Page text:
A pop group unhappy at how music streaming service Spotify pays recording artists has created a web app that artificially generates royalties.
The Eternify app puts any artist's songs on endless repeat, playing just 30 seconds at a time - the minimum required to be considered a "listen".
Spotify said it was looking into whether it broke the service's rules.
Eternify was devised by New York-based act Ohm & Sport, who said streaming was "virtually worthless" for musicians.
The amount artists receive from streaming services has been put under heavy scrutiny of late - buoyed by the imminent launch of Apple Music, a new music streaming service from the iPhone-maker.
Compared with physical sales - or even downloads - the money artists make from streaming is minute.
To highlight this, Ohm & Sport, an electronic and ambient pop band, launched Eternify to coincide with their new album release.
The band told the BBC that it wanted to highlight how listening habits on streaming sites were "spreading royalties too thinly".
"People seem to use streaming less like a library, and more like a radio," the band said, referring to Spotify's playlist features typically generated by genre rather than artist.
"When they listen in that way, with less intention, they open themselves up to giving small amounts of money to a vast number of people.
"If people could focus on a smaller number of artists, that would have a big impact."
Eternify plays 30-second portions of an artist's back catalogue continually - with indicator that estimates how much money is being generated in royalties.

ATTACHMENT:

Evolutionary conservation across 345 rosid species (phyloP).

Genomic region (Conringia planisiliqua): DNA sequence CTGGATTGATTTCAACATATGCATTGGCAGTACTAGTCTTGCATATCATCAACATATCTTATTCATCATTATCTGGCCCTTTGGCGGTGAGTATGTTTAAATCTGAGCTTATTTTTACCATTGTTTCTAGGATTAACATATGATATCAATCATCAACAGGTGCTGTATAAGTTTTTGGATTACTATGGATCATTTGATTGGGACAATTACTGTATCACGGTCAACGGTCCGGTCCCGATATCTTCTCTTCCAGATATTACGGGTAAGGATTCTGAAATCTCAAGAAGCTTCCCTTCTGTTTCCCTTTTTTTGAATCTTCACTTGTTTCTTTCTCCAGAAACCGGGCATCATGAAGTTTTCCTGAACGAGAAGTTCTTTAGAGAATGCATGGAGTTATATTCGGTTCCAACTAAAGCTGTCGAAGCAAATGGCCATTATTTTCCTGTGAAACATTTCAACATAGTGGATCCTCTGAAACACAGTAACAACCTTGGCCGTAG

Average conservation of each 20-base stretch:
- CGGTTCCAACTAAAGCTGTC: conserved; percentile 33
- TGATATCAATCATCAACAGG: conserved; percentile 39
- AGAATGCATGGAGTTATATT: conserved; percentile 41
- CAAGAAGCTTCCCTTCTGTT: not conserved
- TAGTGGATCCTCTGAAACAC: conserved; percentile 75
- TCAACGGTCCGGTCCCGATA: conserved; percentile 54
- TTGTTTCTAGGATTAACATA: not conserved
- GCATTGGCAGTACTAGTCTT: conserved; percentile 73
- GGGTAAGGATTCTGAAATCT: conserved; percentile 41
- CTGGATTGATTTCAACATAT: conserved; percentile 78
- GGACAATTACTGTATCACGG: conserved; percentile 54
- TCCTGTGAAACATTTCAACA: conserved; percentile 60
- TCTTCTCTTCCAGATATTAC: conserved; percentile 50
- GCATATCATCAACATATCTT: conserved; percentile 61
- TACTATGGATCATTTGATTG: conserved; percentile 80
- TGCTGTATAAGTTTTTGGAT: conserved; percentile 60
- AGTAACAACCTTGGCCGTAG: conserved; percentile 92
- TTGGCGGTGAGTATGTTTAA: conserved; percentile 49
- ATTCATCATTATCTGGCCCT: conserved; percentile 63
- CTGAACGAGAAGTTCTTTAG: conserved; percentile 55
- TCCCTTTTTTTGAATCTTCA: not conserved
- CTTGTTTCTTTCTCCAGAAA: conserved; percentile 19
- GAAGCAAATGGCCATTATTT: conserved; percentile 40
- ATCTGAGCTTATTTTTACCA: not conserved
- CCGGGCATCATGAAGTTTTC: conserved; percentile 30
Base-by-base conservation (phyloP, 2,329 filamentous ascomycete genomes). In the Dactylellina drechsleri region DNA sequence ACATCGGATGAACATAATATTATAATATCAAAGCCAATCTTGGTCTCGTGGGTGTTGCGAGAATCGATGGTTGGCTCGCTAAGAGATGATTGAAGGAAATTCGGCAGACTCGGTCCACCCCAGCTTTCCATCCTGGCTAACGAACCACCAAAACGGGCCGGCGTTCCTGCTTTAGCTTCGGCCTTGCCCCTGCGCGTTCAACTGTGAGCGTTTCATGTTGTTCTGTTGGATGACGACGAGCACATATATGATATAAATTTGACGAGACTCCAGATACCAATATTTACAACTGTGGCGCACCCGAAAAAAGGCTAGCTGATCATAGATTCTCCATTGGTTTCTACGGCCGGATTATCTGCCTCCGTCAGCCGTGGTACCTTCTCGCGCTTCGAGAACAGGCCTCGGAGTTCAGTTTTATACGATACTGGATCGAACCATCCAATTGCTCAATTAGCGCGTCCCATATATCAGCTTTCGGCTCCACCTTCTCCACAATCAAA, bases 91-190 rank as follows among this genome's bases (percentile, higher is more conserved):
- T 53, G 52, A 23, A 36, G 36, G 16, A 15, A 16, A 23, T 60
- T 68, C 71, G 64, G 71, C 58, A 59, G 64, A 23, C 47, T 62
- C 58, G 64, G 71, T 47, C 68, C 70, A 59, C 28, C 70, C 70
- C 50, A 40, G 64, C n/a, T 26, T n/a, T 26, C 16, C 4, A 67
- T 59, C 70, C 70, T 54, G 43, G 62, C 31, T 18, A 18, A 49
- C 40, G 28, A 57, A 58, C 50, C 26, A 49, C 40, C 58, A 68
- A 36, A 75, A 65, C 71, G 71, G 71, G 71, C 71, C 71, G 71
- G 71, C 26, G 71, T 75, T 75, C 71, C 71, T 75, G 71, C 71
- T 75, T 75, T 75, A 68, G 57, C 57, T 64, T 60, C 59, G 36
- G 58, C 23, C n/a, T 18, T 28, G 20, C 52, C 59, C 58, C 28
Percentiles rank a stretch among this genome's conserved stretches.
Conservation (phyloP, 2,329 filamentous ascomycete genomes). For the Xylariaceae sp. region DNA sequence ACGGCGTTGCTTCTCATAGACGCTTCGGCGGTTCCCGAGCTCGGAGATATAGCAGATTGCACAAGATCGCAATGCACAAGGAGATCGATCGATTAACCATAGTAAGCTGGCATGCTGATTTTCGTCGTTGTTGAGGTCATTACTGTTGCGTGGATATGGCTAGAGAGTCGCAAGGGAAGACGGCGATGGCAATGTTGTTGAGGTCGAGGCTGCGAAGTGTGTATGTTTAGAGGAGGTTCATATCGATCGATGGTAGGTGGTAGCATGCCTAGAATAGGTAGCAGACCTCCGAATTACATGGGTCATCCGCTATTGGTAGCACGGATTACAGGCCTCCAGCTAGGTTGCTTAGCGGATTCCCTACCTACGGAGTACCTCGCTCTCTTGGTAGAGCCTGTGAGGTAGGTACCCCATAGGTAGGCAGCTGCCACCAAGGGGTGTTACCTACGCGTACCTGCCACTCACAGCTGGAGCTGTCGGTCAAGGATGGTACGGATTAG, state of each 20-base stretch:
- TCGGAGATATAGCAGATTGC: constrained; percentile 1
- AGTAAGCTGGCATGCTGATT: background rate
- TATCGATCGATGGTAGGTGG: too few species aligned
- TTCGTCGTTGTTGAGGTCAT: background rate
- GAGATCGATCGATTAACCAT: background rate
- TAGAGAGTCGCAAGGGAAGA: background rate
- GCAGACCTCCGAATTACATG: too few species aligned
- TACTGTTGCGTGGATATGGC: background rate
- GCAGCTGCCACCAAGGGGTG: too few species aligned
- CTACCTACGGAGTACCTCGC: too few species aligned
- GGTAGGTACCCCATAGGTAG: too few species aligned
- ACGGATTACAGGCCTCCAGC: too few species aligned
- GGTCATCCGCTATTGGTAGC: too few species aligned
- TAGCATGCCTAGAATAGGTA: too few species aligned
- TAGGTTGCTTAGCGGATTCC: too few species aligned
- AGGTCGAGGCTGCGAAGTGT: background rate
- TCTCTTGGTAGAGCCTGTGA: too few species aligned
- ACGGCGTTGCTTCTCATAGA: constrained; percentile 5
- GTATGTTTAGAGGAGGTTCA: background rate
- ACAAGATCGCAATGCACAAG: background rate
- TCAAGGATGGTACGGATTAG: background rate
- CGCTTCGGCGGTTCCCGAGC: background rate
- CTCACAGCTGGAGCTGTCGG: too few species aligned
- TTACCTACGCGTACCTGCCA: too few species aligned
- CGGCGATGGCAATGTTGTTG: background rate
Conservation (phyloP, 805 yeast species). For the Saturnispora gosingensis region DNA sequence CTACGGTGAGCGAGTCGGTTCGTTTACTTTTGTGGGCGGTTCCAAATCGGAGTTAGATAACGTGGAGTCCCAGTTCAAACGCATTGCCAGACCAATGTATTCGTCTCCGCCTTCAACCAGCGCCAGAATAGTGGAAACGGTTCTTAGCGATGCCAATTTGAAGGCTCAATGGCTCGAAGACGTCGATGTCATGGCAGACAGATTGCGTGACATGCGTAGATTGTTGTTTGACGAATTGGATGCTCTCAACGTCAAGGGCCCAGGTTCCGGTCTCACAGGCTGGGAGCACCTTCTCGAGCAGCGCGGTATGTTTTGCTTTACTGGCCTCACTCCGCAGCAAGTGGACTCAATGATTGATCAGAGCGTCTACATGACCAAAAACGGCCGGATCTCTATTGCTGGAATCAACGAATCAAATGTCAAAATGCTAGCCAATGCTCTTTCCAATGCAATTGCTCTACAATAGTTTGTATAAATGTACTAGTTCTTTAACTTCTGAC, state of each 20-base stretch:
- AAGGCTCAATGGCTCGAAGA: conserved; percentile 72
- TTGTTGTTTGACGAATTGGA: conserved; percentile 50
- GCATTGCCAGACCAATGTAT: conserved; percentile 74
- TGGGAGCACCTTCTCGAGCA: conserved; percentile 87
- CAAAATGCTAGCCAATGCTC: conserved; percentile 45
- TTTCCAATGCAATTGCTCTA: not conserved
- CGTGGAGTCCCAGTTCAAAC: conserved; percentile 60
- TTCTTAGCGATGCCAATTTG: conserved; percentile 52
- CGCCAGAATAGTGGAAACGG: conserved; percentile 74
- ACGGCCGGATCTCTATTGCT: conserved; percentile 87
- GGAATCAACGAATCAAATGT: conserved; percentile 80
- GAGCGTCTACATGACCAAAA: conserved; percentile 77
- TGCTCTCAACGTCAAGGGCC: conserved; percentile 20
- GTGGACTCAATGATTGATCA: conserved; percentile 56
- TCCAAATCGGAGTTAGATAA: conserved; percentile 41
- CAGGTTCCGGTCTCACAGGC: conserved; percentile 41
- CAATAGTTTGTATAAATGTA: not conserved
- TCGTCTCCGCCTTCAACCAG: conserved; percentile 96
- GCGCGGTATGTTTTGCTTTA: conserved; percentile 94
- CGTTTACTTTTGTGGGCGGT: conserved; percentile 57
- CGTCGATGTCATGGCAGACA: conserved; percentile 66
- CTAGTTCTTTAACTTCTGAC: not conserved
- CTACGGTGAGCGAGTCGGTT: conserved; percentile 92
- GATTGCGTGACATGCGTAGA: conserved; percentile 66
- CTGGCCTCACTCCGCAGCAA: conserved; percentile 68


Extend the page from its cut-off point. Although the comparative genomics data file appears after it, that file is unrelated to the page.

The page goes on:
It makes use of Spotify's public API - Application Programming Interface - launched by the company to help third parties make apps that incorporate the streaming site's enormous catalogue.
"We welcome any legitimate means to help artists get their music discovered in Spotify and to be fairly compensated," Spotify said in a statement.
Other disgruntled acts have tried to game the system in the past. Funk band Vulfpeck released Sleepify, an entire album of silence.
The band encouraged fans to play the album on repeat while they slept - and in doing so generated about $20,000 (£12,700) in royalties.
The album was later removed, with Spotify quipping: "It's a clever stunt, but we prefer Vulfpeck's earlier albums."
As more and more people opt to stream music rather than buy it, several artists have voiced concern over the amount they receive in royalties.
Most vocal has been Taylor Swift, who has removed her music from Spotify altogether - and earlier this week forced Apple into a U-turn over royalty payments during a trial period of Apple Music.
Ohm & Sport said Swift's actions had done little to improve the situation.
"We see that as theatrics," the band said.
"At the end of the day, nothing has changed for small artists, in any way."
Follow Dave Lee on Twitter @DaveLeeBBC